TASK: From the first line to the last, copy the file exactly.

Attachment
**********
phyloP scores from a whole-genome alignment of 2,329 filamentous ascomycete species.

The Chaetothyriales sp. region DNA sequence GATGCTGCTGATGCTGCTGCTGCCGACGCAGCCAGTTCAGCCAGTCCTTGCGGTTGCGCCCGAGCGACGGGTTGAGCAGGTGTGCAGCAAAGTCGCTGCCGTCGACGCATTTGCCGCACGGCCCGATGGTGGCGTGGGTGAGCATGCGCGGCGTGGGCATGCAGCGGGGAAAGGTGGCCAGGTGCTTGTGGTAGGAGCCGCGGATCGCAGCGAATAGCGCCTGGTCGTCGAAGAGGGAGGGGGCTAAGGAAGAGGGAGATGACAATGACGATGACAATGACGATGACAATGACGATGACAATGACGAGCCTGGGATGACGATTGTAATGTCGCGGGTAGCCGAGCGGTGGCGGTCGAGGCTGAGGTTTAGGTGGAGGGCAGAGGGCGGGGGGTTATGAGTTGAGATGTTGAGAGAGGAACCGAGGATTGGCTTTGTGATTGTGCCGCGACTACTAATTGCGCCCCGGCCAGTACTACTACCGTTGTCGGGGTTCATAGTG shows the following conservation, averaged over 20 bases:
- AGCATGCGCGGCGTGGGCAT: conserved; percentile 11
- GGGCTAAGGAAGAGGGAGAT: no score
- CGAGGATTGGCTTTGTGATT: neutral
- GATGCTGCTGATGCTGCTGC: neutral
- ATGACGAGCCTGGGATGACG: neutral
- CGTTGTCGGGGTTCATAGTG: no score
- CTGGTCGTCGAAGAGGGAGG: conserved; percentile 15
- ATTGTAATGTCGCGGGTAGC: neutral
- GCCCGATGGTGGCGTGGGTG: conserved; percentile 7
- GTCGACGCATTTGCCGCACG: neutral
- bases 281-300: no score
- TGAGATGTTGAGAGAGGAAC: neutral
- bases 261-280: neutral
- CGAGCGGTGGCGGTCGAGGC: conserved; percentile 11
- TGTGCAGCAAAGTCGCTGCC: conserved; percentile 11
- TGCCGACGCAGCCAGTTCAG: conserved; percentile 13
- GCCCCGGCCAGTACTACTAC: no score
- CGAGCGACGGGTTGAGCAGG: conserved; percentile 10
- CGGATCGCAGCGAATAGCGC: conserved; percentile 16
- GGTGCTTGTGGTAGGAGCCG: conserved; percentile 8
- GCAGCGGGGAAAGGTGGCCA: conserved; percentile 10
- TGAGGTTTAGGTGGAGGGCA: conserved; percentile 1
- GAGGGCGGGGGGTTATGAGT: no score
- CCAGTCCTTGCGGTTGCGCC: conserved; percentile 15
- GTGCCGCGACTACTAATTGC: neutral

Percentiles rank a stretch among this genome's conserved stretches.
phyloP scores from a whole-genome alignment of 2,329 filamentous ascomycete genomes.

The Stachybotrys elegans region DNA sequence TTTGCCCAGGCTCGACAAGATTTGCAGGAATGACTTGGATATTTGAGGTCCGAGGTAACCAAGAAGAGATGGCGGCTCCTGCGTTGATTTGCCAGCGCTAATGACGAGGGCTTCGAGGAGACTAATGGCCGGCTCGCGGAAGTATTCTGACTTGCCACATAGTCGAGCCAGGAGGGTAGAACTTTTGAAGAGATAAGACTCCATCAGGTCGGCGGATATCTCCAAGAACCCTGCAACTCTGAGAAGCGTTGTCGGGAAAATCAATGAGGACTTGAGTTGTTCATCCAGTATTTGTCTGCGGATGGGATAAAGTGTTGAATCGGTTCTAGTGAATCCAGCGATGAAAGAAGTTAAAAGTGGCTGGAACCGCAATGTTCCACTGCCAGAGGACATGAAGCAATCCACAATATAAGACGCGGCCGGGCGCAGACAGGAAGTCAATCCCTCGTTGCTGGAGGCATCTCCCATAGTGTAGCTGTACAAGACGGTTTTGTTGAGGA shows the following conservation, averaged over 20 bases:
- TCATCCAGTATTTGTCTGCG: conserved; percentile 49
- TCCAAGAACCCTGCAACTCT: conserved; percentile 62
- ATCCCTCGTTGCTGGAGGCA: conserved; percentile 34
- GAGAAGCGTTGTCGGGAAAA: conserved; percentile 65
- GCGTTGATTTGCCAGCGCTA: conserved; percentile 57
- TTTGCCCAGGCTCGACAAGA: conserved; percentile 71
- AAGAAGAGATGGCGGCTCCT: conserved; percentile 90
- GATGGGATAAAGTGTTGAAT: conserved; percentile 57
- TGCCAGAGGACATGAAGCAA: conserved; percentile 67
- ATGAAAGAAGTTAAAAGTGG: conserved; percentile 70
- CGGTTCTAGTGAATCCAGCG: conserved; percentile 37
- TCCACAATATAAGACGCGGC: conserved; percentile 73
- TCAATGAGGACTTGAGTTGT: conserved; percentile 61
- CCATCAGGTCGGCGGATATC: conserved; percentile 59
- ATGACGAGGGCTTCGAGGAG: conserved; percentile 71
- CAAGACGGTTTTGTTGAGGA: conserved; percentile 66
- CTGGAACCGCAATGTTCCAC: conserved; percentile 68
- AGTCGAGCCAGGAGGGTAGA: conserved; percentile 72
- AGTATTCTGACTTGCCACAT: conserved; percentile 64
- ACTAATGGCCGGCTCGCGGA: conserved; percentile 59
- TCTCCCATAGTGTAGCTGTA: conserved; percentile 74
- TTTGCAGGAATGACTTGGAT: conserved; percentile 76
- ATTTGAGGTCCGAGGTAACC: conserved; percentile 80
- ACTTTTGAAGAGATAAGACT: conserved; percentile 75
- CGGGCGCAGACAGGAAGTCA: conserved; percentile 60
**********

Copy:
phyloP scores from a whole-genome alignment of 2,329 filamentous ascomycete species.

The Chaetothyriales sp. region DNA sequence GATGCTGCTGATGCTGCTGCTGCCGACGCAGCCAGTTCAGCCAGTCCTTGCGGTTGCGCCCGAGCGACGGGTTGAGCAGGTGTGCAGCAAAGTCGCTGCCGTCGACGCATTTGCCGCACGGCCCGATGGTGGCGTGGGTGAGCATGCGCGGCGTGGGCATGCAGCGGGGAAAGGTGGCCAGGTGCTTGTGGTAGGAGCCGCGGATCGCAGCGAATAGCGCCTGGTCGTCGAAGAGGGAGGGGGCTAAGGAAGAGGGAGATGACAATGACGATGACAATGACGATGACAATGACGATGACAATGACGAGCCTGGGATGACGATTGTAATGTCGCGGGTAGCCGAGCGGTGGCGGTCGAGGCTGAGGTTTAGGTGGAGGGCAGAGGGCGGGGGGTTATGAGTTGAGATGTTGAGAGAGGAACCGAGGATTGGCTTTGTGATTGTGCCGCGACTACTAATTGCGCCCCGGCCAGTACTACTACCGTTGTCGGGGTTCATAGTG shows the following conservation, averaged over 20 bases:
- AGCATGCGCGGCGTGGGCAT: conserved; percentile 11
- GGGCTAAGGAAGAGGGAGAT: no score
- CGAGGATTGGCTTTGTGATT: neutral
- GATGCTGCTGATGCTGCTGC: neutral
- ATGACGAGCCTGGGATGACG: neutral
- CGTTGTCGGGGTTCATAGTG: no score
- CTGGTCGTCGAAGAGGGAGG: conserved; percentile 15
- ATTGTAATGTCGCGGGTAGC: neutral
- GCCCGATGGTGGCGTGGGTG: conserved; percentile 7
- GTCGACGCATTTGCCGCACG: neutral
- bases 281-300: no score
- TGAGATGTTGAGAGAGGAAC: neutral
- bases 261-280: neutral
- CGAGCGGTGGCGGTCGAGGC: conserved; percentile 11
- TGTGCAGCAAAGTCGCTGCC: conserved; percentile 11
- TGCCGACGCAGCCAGTTCAG: conserved; percentile 13
- GCCCCGGCCAGTACTACTAC: no score
- CGAGCGACGGGTTGAGCAGG: conserved; percentile 10
- CGGATCGCAGCGAATAGCGC: conserved; percentile 16
- GGTGCTTGTGGTAGGAGCCG: conserved; percentile 8
- GCAGCGGGGAAAGGTGGCCA: conserved; percentile 10
- TGAGGTTTAGGTGGAGGGCA: conserved; percentile 1
- GAGGGCGGGGGGTTATGAGT: no score
- CCAGTCCTTGCGGTTGCGCC: conserved; percentile 15
- GTGCCGCGACTACTAATTGC: neutral

Percentiles rank a stretch among this genome's conserved stretches.
phyloP scores from a whole-genome alignment of 2,329 filamentous ascomycete genomes.

The Stachybotrys elegans region DNA sequence TTTGCCCAGGCTCGACAAGATTTGCAGGAATGACTTGGATATTTGAGGTCCGAGGTAACCAAGAAGAGATGGCGGCTCCTGCGTTGATTTGCCAGCGCTAATGACGAGGGCTTCGAGGAGACTAATGGCCGGCTCGCGGAAGTATTCTGACTTGCCACATAGTCGAGCCAGGAGGGTAGAACTTTTGAAGAGATAAGACTCCATCAGGTCGGCGGATATCTCCAAGAACCCTGCAACTCTGAGAAGCGTTGTCGGGAAAATCAATGAGGACTTGAGTTGTTCATCCAGTATTTGTCTGCGGATGGGATAAAGTGTTGAATCGGTTCTAGTGAATCCAGCGATGAAAGAAGTTAAAAGTGGCTGGAACCGCAATGTTCCACTGCCAGAGGACATGAAGCAATCCACAATATAAGACGCGGCCGGGCGCAGACAGGAAGTCAATCCCTCGTTGCTGGAGGCATCTCCCATAGTGTAGCTGTACAAGACGGTTTTGTTGAGGA shows the following conservation, averaged over 20 bases:
- TCATCCAGTATTTGTCTGCG: conserved; percentile 49
- TCCAAGAACCCTGCAACTCT: conserved; percentile 62
- ATCCCTCGTTGCTGGAGGCA: conserved; percentile 34
- GAGAAGCGTTGTCGGGAAAA: conserved; percentile 65
- GCGTTGATTTGCCAGCGCTA: conserved; percentile 57
- TTTGCCCAGGCTCGACAAGA: conserved; percentile 71
- AAGAAGAGATGGCGGCTCCT: conserved; percentile 90
- GATGGGATAAAGTGTTGAAT: conserved; percentile 57
- TGCCAGAGGACATGAAGCAA: conserved; percentile 67
- ATGAAAGAAGTTAAAAGTGG: conserved; percentile 70
- CGGTTCTAGTGAATCCAGCG: conserved; percentile 37
- TCCACAATATAAGACGCGGC: conserved; percentile 73
- TCAATGAGGACTTGAGTTGT: conserved; percentile 61
- CCATCAGGTCGGCGGATATC: conserved; percentile 59
- ATGACGAGGGCTTCGAGGAG: conserved; percentile 71
- CAAGACGGTTTTGTTGAGGA: conserved; percentile 66
- CTGGAACCGCAATGTTCCAC: conserved; percentile 68
- AGTCGAGCCAGGAGGGTAGA: conserved; percentile 72
- AGTATTCTGACTTGCCACAT: conserved; percentile 64
- ACTAATGGCCGGCTCGCGGA: conserved; percentile 59
- TCTCCCATAGTGTAGCTGTA: conserved; percentile 74
- TTTGCAGGAATGACTTGGAT: conserved; percentile 76
- ATTTGAGGTCCGAGGTAACC: conserved; percentile 80
- ACTTTTGAAGAGATAAGACT: conserved; percentile 75
- CGGGCGCAGACAGGAAGTCA: conserved; percentile 60